June 2018: General ID

Here's some basic science supporting the idea that IVIG may help combat necrotizing soft tissue infections due to group A streptococcus. The authors found that patients who developed these necrotizing infections were deficient in antibodies to the strains of group A streptococcus causing their infections, as well as in antibodies to those bacteria's exotoxins. The investigators used toxin inhibition assays to show that these antibody deficiencies were corrected after pooled immunoglobulin supplementation. PMID: 29878263


Ntwetwe virus: yet another new arboviral encephalitis. One of the great things about Infectious Diseases as a specialty is that's always evolving - and not just on the therapeutic side. For the past three decades we've identified a significant new human pathogen at a rate of about one a year. Here's another: a Ugandan girl with encephalitis was found to have a novel orthobunyavirus by next-generation sequencing of the CSF. Named Ntwetwe virus after the patient's hometown, the virus is most closely related to Tataguine virus (another virus I've never heard of), which causes a malaria-like illness with fever and rash, and belongs in a clade of arboviruses born by the Anopheles mosquito. PMID: 29893821


qSOFA accurately predicts hospital mortality in Low and Middle-income countries. This study aggregates data from 9 prior studies and compares the diagnostic accuracy of qSOFA and SIRS. I am pointing out this study mainly for the very nice figure 1, which shows hospital mortality rates stratified by qSOFA score and also by SIRS score. Mortality steadily increases with qSOFA score, whereas having more than two SIRS criteria is not associated with greater mortality than just 2 SIRS criteria, and overall qSOFA was the more accurate predictor of death in the hospital. 29800114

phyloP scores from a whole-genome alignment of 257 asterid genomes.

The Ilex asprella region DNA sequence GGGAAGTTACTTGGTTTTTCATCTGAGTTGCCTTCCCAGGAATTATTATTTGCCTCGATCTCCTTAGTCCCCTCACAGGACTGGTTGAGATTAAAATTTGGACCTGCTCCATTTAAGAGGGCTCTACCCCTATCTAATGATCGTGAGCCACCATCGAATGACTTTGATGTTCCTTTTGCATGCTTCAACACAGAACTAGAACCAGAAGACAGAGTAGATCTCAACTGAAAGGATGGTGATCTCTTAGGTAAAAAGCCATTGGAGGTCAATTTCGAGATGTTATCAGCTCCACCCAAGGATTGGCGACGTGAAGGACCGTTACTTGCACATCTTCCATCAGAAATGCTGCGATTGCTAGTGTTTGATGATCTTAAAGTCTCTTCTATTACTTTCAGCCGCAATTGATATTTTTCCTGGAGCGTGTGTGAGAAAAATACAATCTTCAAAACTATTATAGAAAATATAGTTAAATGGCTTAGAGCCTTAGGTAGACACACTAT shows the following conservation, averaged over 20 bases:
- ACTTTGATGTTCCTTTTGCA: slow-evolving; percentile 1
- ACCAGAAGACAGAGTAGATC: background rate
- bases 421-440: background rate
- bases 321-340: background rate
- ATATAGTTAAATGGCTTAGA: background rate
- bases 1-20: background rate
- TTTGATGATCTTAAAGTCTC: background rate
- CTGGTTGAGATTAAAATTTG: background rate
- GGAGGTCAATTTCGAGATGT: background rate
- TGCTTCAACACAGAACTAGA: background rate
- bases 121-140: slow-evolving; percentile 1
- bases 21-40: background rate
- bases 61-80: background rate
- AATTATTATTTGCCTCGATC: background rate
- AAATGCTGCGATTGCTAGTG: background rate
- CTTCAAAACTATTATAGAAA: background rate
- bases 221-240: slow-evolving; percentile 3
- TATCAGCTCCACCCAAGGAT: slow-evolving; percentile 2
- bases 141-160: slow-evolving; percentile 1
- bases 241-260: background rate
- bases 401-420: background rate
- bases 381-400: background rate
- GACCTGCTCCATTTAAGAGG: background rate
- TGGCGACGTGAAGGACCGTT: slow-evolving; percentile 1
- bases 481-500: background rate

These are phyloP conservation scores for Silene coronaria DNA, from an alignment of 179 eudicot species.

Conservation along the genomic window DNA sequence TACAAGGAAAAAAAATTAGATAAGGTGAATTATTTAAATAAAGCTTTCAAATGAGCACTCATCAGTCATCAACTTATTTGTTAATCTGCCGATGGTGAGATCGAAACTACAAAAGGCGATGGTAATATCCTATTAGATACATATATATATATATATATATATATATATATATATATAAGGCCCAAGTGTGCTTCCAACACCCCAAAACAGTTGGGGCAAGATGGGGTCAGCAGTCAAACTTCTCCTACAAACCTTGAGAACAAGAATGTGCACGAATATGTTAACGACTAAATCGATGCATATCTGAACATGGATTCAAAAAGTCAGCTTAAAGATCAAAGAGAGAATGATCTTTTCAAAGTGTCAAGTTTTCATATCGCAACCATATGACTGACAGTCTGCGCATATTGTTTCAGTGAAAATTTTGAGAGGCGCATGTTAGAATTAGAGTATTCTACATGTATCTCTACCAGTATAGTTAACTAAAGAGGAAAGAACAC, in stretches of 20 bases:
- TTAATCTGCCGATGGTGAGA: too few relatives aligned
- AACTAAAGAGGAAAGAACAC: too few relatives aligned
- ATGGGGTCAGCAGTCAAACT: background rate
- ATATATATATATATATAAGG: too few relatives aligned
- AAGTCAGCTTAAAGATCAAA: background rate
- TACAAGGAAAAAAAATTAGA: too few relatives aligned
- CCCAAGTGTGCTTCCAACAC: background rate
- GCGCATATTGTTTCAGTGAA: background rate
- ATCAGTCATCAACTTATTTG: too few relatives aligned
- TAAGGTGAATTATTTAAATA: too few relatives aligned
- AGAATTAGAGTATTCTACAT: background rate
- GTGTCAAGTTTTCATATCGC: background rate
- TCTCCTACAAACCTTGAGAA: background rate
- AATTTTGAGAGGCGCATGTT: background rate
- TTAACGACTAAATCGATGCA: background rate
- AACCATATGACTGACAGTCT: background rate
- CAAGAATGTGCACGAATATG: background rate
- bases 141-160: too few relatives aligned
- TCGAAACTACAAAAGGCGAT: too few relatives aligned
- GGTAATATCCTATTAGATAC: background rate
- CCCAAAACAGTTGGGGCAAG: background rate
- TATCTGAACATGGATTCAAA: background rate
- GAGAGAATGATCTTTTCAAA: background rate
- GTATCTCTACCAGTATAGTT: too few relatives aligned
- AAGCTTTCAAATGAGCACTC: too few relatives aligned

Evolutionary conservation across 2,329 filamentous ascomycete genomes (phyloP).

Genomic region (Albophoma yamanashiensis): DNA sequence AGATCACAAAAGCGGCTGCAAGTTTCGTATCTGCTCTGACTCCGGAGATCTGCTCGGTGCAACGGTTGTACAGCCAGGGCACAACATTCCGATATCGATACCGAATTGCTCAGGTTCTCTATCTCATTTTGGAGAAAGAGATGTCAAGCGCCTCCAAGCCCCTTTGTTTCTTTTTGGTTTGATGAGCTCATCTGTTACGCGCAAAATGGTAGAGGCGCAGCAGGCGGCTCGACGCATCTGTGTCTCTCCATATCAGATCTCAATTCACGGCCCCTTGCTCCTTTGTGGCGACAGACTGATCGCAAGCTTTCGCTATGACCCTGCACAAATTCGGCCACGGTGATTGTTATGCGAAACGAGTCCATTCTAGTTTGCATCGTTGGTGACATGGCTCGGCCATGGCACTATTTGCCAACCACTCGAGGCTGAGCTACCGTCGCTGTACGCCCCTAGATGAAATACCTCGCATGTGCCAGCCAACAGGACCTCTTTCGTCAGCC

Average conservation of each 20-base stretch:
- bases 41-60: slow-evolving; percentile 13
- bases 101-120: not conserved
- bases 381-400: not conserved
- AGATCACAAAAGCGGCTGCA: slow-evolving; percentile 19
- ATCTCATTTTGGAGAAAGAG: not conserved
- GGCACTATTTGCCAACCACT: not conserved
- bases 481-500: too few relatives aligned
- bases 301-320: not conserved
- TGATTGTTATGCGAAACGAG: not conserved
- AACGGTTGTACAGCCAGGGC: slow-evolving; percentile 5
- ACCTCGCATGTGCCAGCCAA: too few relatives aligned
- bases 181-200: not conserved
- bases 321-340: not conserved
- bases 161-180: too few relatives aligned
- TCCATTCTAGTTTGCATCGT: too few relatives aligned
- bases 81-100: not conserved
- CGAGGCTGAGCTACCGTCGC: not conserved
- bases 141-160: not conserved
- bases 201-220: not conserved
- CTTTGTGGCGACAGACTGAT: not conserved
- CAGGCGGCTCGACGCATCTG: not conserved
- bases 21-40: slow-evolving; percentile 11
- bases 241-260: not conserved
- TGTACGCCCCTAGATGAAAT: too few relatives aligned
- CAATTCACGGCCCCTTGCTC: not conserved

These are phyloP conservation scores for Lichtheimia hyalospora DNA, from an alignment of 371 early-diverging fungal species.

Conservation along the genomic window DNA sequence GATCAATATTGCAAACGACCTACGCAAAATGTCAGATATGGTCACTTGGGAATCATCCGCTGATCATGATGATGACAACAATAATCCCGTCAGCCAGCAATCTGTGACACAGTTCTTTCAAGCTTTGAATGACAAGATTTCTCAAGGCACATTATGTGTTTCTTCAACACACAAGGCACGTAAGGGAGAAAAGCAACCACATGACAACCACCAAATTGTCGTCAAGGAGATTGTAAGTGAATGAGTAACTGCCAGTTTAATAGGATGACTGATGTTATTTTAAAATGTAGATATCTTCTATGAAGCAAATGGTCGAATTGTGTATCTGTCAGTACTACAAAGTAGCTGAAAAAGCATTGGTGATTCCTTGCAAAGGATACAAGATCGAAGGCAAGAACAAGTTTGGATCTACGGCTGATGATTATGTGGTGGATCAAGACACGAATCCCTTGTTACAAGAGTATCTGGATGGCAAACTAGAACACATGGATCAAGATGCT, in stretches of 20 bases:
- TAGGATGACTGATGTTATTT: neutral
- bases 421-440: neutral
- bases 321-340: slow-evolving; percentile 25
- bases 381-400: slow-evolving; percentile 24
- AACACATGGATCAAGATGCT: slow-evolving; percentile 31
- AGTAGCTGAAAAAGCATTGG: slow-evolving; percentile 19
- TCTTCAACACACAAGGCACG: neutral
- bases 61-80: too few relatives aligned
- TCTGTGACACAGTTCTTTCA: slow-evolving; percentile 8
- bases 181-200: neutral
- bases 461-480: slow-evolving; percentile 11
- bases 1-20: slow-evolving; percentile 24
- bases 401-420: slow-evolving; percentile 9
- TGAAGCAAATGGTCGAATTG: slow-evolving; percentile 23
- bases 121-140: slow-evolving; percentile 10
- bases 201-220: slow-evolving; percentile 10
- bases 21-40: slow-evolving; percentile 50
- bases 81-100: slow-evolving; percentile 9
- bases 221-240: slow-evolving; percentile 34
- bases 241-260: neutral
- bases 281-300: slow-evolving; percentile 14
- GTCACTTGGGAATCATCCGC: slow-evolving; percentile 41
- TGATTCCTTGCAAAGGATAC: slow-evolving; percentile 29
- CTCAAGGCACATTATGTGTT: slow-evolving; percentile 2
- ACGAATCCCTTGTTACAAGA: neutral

Life-long antimicrobial therapy: where is the evidence? This is a nice, short review of the evidence for lifelong prophylactic or suppressive antibiotic therapy for a variety of conditions. We seem to use lifelong antibiotics most often in the cases of infections with retained hardware (e.g. prosthetic joints and cardiac devices), and the evidence for this is moderate - e.g. success in cohort studies. Also, were you are aware that combination clarithromycin, rifabutin and clofazamine can be used for the treatment of Crohn's disease, and that Mycobacterium paratuberculosis can be cultured from 50-100% of patients with Crohn disease (PMID: 26474349)? Because I sure wasn't. PMID: 29873746


The WHO published an updated report with recommendations for the use of the BCG this year. They continue to recommend universal BCG vaccination for children in areas where the incidence of tuberculosis and/or leprosy are high, and also suggest its use in areas where Buruli ulcer is endemic. They recommend that countries with a low incidence of TB consider selective vaccination of children at particularly high risk of TB (e.g. neonates born to parents or close family members with active TB or who come from high-incidence TB countries). The WHO continues to recommend BCG in these settings due to evidence that the vaccine may protect against more severe forms of TB (e.g. TB meningitis and milliary TB) as well as prevent leprosy and Buruli ulcer. This doesn’t mean much for those of us in the US, but this is a good time to point out that while we don't use the BCG vaccine to prevent TB or leprosy in children here, we do use it for the treatment of bladder cancer! Also, a very interesting study was just published suggesting that BCG vaccination may "re-wire" glucose metabolism and significantly ameliorate hyperglycemia in patients with type-1 diabetes, (see: this paper) so keep an eye out for more news on that front. PMID: 29609965